direction, and also large enough to be significant, using a 2-tailed test,
at the level specified by the alpha() option (see below).

alpha(expression_3) gives an expression whose value is the size, or
significance level, of the statistical test (in units of probability, not
percentage).

delta(expression_4) gives an expression whose value is the true population
difference to be detected. This difference is assumed to be positive.
Therefore, if the user wishes to detect a negative difference, then s/he
should specify an expression equal to minus that difference. The difference
may be the log of a ratio parameter, such as an odds ratio, rate ratio,
risk ratio or ratio of geometric means.

sdinf(expression_5) gives an expression whose value is the standard deviation
of the influence function. That is to say, it is an expression equal to the
expected standard error of the sample difference multiplied by the square
root of the number of sampling units, where sampling units are defined
generally, as specified in the option nunit(). In the simple case of a
paired t-test, sdinf() is the standard deviation of the paired differences.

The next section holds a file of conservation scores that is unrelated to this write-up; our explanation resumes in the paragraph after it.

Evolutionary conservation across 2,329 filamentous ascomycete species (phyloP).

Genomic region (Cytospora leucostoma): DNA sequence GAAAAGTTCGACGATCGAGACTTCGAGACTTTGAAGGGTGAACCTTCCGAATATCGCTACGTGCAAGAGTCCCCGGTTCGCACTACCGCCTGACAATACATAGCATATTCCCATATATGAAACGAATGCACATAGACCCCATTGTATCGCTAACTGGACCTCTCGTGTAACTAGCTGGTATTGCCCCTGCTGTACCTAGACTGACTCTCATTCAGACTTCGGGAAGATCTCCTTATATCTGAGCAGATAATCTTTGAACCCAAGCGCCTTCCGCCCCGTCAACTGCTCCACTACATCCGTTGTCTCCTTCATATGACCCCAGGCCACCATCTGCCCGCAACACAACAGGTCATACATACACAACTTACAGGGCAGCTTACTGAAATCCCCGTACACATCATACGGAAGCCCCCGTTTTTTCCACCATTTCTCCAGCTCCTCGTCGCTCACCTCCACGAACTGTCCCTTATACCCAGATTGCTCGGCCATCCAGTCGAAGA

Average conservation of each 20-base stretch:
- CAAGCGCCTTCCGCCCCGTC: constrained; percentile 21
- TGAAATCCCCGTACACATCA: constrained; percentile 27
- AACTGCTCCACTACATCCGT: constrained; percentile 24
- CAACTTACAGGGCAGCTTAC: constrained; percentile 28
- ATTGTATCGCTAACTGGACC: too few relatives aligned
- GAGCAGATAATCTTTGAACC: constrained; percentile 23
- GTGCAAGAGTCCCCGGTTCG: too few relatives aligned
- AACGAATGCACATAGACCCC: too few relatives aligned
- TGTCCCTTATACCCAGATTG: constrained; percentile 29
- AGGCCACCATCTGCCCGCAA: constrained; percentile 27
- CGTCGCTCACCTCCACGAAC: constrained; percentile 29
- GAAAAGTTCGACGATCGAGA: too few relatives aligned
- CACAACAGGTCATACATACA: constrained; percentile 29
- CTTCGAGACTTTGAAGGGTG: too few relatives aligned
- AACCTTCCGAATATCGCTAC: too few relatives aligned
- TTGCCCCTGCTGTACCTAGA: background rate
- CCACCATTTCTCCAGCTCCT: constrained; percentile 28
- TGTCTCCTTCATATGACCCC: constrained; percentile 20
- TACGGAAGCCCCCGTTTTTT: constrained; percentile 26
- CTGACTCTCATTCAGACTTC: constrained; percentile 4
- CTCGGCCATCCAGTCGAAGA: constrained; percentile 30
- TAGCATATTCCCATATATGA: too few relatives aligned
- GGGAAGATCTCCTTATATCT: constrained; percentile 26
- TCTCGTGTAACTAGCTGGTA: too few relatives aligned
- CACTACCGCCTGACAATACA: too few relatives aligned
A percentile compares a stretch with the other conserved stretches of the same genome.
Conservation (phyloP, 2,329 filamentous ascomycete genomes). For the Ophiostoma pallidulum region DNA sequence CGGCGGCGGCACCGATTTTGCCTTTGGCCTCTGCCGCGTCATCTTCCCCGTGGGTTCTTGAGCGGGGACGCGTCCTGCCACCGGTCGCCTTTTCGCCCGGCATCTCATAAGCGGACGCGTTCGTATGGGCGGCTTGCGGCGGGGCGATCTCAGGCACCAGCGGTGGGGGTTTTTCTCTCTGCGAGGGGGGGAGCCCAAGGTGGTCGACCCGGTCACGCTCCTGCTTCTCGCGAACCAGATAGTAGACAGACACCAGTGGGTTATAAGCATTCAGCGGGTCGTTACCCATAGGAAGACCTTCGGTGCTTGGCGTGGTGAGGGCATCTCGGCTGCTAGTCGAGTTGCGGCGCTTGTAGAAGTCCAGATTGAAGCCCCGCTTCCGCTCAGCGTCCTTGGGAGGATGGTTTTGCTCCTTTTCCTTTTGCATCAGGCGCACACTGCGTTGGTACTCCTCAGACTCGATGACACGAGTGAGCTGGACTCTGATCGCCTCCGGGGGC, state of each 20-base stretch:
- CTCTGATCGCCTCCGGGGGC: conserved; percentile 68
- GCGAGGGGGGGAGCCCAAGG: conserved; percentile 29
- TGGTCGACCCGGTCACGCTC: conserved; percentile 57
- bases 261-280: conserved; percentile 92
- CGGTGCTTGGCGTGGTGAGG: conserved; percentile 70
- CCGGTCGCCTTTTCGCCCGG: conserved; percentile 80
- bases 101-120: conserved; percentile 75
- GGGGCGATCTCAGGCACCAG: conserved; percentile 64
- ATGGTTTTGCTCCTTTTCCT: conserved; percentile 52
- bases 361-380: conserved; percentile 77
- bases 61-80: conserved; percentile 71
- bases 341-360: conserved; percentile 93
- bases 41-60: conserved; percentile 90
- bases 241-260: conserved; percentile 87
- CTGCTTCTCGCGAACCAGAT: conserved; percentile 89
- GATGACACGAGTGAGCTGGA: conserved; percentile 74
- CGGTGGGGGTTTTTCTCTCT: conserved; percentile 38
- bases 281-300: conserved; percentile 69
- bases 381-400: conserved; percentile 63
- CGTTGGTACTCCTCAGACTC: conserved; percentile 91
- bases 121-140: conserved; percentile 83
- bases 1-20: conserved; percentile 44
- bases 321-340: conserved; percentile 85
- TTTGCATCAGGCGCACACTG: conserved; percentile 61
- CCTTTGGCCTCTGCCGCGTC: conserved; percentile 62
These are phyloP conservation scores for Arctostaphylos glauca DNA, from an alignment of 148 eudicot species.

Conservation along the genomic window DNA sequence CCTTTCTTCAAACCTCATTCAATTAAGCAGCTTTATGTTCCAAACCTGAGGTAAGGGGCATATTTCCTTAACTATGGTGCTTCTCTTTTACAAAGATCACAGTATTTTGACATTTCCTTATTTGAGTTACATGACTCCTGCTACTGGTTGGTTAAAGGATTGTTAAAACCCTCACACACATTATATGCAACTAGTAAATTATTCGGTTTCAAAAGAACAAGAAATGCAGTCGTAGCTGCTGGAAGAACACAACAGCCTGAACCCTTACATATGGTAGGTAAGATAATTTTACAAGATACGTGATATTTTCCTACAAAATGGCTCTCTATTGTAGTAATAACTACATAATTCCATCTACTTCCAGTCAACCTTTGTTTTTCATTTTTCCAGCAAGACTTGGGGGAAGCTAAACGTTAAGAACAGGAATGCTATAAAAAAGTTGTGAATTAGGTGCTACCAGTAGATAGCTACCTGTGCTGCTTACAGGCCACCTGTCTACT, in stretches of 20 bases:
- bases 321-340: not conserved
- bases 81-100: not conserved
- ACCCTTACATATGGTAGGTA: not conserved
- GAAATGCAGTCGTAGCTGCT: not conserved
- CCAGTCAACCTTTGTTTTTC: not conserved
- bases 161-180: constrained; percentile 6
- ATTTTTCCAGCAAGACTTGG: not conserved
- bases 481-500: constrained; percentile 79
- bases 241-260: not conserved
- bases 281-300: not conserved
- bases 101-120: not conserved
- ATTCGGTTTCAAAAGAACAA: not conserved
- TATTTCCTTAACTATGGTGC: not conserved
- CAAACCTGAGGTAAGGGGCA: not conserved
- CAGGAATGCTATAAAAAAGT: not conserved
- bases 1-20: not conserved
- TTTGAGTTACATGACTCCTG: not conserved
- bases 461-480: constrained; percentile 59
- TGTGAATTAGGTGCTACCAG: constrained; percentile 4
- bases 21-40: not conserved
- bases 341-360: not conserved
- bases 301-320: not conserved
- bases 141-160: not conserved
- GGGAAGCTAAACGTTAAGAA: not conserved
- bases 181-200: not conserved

More generally, sdinf() can be defined by calculating a standard error for
a particular number of units, from a pilot study, from a simulation or from
a formula, and multiplying this standard error by the square root of the
number of units in the pilot study, simulation or formula.

tdf(expression_6) gives an expression whose value is the degrees of freedom of
the t-distribution to be assumed for the pivotal quantity PQ specified
above. The degrees of freedom expression is not necessarily integer-valued.
If tdf() is absent, then PQ is assumed to follow a standard Normal
distribution.

noceiling specifies that, if the output variable specified by newvarname is a
number of units, then it will not be rounded up to the lowest integer no
less than itself (as calculated by the Stata 8 ceil() function). This
option can be useful if the output variable is intended to specify an
amount of exposure, such as a number of person-years, and the input sdinf()
expression specifies a standard deviation of the influence function per
unit exposure. If noceiling is not specified, and power(), alpha(), delta()
and sdinf() are specified, then powercal rounds up the output variable, so
that it contains a whole number of units

float specifies that the output variable will have a storage type no higher
than float.  If float is not specified, then powercal creates the output